That kind of foolishness SHOULD be skewered, amirite? Don’t we all know better? Silly girls. And hey—you put yourselves on TV, voluntarily, so don’t cry me your alligator tears about how HARD it is to have people talk about you. But as I see them queue up season after season, shrieking with delight over every opportunity to be seen by somebody, by anybody, by everybody, then cry their way offstage in utter shock that their entitlement was not received, that the impossible thing didn’t happen for them, I can no longer avoid asking myself where they—and the thousands beyond them who wanted to be cast and weren’t—come from. And whether lampooning These Poor Girls is the best way to talk about the foolishness.
See, I don’t think their foolishness is only theirs. Of course their blinding, unobtainable beauty and eyelash extensions and beachy waves make it look as if we have nothing in common, but we’re not gawping at an otherworldly sci-fi spectacle when we watch. We’re relating.
Remember Annaliesa, the Poor Girl reduced to tears at the demolition derby group date in Episode 2?
She was “having a hard time” because of childhood trauma experienced in a…*wait for it*…bumper car. Yup, we laughed. And of course the producers had a lot of fun with it, splicing in slo-mo video of kiddies in bumper cars overlaid with scary music and warping effects as she explained how powerless she’d felt when people kept hitting and hitting her in the bumper car.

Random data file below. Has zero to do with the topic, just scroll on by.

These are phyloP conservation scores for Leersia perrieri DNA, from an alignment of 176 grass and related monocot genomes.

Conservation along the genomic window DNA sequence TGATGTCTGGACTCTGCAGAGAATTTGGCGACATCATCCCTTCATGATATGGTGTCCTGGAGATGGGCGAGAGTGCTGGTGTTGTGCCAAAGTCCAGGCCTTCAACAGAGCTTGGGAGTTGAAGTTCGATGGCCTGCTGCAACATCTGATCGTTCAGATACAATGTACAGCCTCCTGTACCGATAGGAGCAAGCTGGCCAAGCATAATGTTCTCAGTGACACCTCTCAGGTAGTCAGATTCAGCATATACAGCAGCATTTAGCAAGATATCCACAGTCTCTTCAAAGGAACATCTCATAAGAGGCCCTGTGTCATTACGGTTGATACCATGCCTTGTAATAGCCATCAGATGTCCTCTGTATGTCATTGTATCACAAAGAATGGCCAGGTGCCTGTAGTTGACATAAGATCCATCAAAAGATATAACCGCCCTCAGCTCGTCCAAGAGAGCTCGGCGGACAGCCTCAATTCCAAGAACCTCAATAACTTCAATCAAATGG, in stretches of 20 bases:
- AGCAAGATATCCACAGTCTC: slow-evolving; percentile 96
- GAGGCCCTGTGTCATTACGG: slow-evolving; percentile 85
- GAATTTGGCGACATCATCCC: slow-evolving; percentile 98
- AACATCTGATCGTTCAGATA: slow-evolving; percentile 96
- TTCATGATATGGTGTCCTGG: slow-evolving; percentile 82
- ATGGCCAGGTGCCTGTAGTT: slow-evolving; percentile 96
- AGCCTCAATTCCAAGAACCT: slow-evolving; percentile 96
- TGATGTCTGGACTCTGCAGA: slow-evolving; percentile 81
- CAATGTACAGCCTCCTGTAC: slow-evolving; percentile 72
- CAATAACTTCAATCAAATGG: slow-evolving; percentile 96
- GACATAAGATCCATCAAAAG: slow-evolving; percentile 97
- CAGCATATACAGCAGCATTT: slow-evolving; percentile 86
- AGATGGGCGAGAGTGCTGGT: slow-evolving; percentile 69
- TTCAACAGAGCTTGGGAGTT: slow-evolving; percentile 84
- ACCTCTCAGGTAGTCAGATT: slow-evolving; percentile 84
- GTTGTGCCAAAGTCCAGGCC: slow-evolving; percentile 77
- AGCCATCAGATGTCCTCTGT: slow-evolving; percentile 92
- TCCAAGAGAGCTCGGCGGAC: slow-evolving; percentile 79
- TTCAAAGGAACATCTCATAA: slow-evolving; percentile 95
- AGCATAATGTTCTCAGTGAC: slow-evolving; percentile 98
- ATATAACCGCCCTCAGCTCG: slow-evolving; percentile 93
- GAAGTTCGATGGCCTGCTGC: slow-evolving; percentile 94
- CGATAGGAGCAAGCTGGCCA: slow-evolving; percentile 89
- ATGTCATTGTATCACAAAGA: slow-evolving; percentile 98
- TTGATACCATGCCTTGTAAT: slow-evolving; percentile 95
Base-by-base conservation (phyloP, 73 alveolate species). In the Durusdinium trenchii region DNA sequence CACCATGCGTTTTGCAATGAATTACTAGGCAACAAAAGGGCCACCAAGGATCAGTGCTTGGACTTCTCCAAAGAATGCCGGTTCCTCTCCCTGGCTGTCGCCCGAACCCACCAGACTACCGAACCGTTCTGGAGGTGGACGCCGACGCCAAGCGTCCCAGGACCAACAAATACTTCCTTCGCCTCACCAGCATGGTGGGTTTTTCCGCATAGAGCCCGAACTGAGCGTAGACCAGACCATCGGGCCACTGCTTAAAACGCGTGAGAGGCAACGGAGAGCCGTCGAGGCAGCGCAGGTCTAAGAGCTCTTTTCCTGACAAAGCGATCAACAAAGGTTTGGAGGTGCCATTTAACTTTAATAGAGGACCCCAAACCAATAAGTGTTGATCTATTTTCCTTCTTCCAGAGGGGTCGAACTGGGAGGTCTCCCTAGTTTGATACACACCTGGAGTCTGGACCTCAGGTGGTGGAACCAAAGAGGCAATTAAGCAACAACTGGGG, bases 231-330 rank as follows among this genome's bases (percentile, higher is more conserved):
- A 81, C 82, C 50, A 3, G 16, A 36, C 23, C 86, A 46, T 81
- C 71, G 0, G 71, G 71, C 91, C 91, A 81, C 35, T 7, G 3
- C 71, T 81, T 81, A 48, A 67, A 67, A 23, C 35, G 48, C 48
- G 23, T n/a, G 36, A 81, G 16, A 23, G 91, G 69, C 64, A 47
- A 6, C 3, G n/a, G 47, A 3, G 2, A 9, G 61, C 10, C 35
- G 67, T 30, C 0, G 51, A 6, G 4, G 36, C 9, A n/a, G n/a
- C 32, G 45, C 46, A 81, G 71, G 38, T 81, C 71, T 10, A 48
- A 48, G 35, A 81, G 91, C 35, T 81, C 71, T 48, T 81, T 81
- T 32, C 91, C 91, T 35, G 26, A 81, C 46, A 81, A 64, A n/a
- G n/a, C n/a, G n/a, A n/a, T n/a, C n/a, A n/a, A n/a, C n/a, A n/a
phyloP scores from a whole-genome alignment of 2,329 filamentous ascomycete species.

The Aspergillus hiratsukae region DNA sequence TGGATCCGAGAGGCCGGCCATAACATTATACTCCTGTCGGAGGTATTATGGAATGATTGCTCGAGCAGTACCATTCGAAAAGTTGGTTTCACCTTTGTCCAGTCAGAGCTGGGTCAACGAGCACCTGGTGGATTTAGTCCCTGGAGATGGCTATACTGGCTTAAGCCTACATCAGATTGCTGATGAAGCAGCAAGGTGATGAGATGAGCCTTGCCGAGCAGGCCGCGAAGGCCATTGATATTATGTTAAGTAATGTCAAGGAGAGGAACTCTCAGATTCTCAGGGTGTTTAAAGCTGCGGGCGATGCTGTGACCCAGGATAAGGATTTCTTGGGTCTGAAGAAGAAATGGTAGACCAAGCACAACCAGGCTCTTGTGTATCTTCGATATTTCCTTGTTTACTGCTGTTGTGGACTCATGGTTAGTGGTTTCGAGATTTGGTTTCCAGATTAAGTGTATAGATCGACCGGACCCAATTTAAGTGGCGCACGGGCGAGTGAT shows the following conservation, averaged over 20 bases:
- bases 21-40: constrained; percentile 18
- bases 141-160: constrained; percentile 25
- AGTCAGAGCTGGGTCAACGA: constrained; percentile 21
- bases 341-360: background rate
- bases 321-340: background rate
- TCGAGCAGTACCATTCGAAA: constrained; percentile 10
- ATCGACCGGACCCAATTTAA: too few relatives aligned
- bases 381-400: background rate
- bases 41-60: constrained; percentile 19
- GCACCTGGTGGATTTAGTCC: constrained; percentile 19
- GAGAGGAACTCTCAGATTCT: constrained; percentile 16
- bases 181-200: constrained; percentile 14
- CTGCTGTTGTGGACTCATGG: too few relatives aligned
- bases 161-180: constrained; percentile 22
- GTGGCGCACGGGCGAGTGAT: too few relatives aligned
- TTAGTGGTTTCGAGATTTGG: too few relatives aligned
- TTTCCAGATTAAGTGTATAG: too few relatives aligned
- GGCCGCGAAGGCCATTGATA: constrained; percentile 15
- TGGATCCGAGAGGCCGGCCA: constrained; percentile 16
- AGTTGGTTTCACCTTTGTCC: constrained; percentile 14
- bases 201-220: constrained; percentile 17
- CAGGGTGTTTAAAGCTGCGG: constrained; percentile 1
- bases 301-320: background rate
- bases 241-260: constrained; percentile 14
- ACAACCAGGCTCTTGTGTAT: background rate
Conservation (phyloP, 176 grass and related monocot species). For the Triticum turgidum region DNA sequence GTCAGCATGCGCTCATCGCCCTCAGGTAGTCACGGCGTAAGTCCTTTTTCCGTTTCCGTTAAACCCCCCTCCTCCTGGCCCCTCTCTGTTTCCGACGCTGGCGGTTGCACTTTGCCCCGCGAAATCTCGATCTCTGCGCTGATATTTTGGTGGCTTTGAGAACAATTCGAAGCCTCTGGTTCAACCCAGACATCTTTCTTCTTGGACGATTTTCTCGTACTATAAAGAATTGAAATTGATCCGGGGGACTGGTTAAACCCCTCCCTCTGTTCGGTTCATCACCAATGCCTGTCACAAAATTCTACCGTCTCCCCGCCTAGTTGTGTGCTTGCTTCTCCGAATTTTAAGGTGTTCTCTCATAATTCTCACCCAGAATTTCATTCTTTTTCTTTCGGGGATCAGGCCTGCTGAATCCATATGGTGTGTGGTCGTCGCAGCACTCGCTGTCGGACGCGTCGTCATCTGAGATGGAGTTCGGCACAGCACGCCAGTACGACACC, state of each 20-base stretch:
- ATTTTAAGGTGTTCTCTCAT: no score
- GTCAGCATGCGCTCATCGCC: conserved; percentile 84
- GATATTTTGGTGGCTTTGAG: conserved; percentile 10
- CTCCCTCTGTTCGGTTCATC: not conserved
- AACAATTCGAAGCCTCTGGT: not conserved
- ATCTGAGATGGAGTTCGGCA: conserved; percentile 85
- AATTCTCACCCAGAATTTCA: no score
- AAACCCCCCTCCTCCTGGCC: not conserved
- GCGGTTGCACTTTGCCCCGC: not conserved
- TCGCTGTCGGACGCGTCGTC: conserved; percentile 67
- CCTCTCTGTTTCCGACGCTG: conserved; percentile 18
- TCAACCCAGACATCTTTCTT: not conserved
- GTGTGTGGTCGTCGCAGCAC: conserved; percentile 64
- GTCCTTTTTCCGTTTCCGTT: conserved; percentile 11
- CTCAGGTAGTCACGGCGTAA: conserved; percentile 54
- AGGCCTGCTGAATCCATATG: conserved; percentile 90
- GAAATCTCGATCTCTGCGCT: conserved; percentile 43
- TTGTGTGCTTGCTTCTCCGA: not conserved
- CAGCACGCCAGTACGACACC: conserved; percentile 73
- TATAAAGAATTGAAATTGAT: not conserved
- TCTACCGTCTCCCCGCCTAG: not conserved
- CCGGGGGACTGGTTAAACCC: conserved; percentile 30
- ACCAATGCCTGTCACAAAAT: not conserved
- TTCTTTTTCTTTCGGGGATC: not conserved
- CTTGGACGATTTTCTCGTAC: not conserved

I would’ve bet solid money, right then, that the bumper car moment wasn’t the only time she’d felt powerless in her life. She’d put herself on The Bachelor, didn’t she, marching straight into a situation of powerlessness, seeking the things her most tender, vulnerable soul aches for. If that doesn’t tie the pathology together, nothing does. Then what happened the next week? Tears again, as the Poor Girls had to play at training rescue dogs and she described how she’d felt powerless as a child when she was…*wait for it*…attacked by a dog. Boom.
SOMEBODY GIVE THIS GIRL A HUG.
See, the thing is, there is a CRAPTON of stuff to be found under the umbrella of one’s own love and compassion. Patience. Tolerance. Forgiveness. Mercy. Peace. That hug would do me as much good as it would do her (okay, more). Between the bumper cars and the dog, we’ve barely begun to scratch the surface of her feelings of powerlessness, I guarantee. But what about mine? Yours? Everybody’s? We’re absolutely, positively reacting to them every damn day, faking it ‘til we make it, withdrawing, acting out, being driven, being passive…whatever. And if I’m laughing at her insecurities, rather than embracing and empathizing with them, I’ll just hurt her more, make her defensive, and while I’m at it, never get around to dealing with my own crap. If the present social dialog makes me cringe, maybe I should stop contributing to it by publicly ridiculing people who are no more lost than I am.
It’s raining pretty hard out there. I need a bigger umbrella.
At least until the Bachelorette starts.